Preventing childhood obesity: Two year follow-up results from the Christchurch obesity prevention programme in schools (CHOPPS)

This source preferred by David Kerr and Janet James

Authors: James, J., Thomas, P. and Kerr, D.

http://www.bmj.com/cgi/content/abstract/335/7623/762

Journal: British Medical Journal

Volume: 335

Pages: 762-764

ISSN: 0959-8146

DOI: 10.1136/bmj.39342.571806.55

Objective To assess the long term effects of an obesity prevention programme in schools. Design Longitudinal results after a cluster randomised controlled trial.

Setting Schools in southwest England.

Participants Of the original sample of 644 children aged 7-11, 511 children were tracked and measurements were obtained from 434 children three years after baseline.

Intervention The intervention was conducted over one school year, with four sessions of focused education promoting a healthy diet and discouraging the consumption of carbonated drinks.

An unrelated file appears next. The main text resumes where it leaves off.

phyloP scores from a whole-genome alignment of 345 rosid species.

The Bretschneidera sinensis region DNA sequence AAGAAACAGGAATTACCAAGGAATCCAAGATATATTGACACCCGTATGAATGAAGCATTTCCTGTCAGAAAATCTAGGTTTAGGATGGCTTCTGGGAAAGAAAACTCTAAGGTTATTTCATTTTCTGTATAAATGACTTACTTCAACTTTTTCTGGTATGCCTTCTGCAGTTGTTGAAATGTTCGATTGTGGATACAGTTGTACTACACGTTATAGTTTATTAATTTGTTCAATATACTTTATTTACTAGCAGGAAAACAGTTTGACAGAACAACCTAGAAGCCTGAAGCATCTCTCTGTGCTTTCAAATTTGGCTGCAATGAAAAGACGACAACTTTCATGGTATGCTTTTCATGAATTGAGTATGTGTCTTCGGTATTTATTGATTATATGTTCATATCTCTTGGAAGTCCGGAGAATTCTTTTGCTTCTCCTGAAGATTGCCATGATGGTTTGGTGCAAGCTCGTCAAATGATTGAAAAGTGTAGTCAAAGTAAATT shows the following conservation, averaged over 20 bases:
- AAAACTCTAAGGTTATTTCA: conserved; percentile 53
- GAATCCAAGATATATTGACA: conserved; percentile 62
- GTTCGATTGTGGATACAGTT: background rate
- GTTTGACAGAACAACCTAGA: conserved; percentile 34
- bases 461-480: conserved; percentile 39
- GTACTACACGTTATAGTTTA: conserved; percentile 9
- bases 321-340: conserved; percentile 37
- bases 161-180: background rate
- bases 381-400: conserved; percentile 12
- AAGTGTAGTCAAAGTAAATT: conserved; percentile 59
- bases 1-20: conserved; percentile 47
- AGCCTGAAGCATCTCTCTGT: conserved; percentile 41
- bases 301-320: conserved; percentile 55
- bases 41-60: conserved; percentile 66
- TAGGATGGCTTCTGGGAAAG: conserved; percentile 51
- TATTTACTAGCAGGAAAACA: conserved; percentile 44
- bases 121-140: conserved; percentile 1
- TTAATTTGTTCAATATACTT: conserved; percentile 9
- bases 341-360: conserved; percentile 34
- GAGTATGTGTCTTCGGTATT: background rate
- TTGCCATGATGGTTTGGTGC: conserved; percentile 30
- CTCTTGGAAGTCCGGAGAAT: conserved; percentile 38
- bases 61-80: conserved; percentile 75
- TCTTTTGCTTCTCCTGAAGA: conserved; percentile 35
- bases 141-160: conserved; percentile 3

Main outcome measures Anthropometric measures of height, weight, and waist circumference. Body mass index (BMI) converted to z scores (SD scores) and to centile values with growth reference curves. Waist circumference was also converted to z scores (SD scores).

Results At three years after baseline the age and sex specific BMI z scores (SD scores) had increased in the control group by 0.10 (SD 0.53) but decreased in the intervention group by –0.01 (SD 0.58), with a mean difference of 0.10 (95% confidence interval –0.00 to 0.21, P=0.06). The prevalence of overweight increased in both the intervention and control group at three years and the significant difference between the groups seen at 12 months was no longer evident. The BMI increased in the control group by 2.14 (SD 1.64) and the intervention group by 1.88 (SD 1.71), with mean difference of 0.26 (–0.07 to 0.58, P= 0.12). The waist circumference increased in both groups after three years with a mean difference of 0.09 (–0.06 to 0.26, P=0.25).

Conclusions These longitudinal results show that after a simple year long intervention the difference in prevalence of overweight in children seen at 12 months was not sustained at three years.

This data was imported from PubMed:

Authors: James, J., Thomas, P. and Kerr, D.

Journal: BMJ

Volume: 335

Issue: 7623

Pages: 762

eISSN: 1756-1833

DOI: 10.1136/bmj.39342.571806.55